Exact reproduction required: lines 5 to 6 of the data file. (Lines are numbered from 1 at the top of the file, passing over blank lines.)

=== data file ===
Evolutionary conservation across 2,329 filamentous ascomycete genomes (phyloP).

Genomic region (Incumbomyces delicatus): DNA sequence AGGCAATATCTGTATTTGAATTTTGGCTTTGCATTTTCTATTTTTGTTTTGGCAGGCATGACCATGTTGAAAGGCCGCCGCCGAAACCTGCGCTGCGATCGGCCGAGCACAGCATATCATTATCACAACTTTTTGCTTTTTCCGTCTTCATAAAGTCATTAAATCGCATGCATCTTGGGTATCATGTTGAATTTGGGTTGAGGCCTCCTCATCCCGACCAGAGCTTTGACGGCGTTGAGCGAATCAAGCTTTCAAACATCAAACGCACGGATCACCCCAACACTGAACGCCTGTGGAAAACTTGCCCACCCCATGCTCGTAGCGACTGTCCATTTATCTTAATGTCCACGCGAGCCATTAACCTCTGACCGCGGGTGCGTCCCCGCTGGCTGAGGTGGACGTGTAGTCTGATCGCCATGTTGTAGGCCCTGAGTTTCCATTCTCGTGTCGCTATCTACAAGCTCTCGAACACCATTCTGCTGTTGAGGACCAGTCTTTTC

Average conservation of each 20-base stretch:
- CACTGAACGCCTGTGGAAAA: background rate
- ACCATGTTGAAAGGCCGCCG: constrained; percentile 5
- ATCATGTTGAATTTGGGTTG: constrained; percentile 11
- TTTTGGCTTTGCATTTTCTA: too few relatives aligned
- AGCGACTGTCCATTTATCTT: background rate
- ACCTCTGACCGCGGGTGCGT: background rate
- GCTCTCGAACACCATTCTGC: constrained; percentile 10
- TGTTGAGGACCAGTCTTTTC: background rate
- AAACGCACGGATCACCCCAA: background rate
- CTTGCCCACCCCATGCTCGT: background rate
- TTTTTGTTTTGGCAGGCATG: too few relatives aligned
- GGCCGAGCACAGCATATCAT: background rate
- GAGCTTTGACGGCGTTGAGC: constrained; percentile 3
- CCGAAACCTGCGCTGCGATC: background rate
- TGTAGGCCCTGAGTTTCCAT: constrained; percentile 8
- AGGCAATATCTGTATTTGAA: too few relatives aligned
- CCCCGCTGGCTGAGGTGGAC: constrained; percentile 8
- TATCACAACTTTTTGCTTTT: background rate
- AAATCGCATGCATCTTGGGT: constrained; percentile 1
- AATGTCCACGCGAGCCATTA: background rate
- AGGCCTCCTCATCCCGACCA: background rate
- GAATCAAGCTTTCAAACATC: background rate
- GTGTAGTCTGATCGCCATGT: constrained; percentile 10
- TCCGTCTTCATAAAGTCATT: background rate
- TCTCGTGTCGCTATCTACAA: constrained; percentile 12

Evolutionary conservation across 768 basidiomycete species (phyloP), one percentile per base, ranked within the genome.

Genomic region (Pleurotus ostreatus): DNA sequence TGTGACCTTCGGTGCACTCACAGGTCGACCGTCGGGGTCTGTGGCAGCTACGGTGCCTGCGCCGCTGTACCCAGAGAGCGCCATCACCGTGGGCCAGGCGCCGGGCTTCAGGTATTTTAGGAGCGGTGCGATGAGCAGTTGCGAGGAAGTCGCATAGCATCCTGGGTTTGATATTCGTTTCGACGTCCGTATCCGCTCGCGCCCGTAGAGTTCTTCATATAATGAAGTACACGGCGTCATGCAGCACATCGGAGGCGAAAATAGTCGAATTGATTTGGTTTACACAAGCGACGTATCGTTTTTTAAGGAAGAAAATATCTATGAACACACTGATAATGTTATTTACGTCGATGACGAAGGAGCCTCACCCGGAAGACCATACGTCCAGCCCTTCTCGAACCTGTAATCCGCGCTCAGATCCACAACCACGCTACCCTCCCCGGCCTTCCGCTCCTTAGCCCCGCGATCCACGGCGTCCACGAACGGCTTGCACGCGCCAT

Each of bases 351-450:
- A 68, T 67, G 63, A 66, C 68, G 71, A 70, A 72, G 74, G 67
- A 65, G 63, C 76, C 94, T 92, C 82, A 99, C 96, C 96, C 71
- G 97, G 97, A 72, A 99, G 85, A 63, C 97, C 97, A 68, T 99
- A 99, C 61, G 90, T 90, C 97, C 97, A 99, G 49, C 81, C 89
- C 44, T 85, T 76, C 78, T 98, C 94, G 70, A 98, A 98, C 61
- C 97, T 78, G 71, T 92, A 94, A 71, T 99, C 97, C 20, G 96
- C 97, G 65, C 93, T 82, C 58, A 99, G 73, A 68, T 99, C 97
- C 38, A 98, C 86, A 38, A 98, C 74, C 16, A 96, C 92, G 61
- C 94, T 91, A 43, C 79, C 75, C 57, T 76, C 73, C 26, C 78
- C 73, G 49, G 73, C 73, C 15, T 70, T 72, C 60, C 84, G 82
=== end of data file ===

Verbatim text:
- ACCATGTTGAAAGGCCGCCG: constrained; percentile 5
- ATCATGTTGAATTTGGGTTG: constrained; percentile 11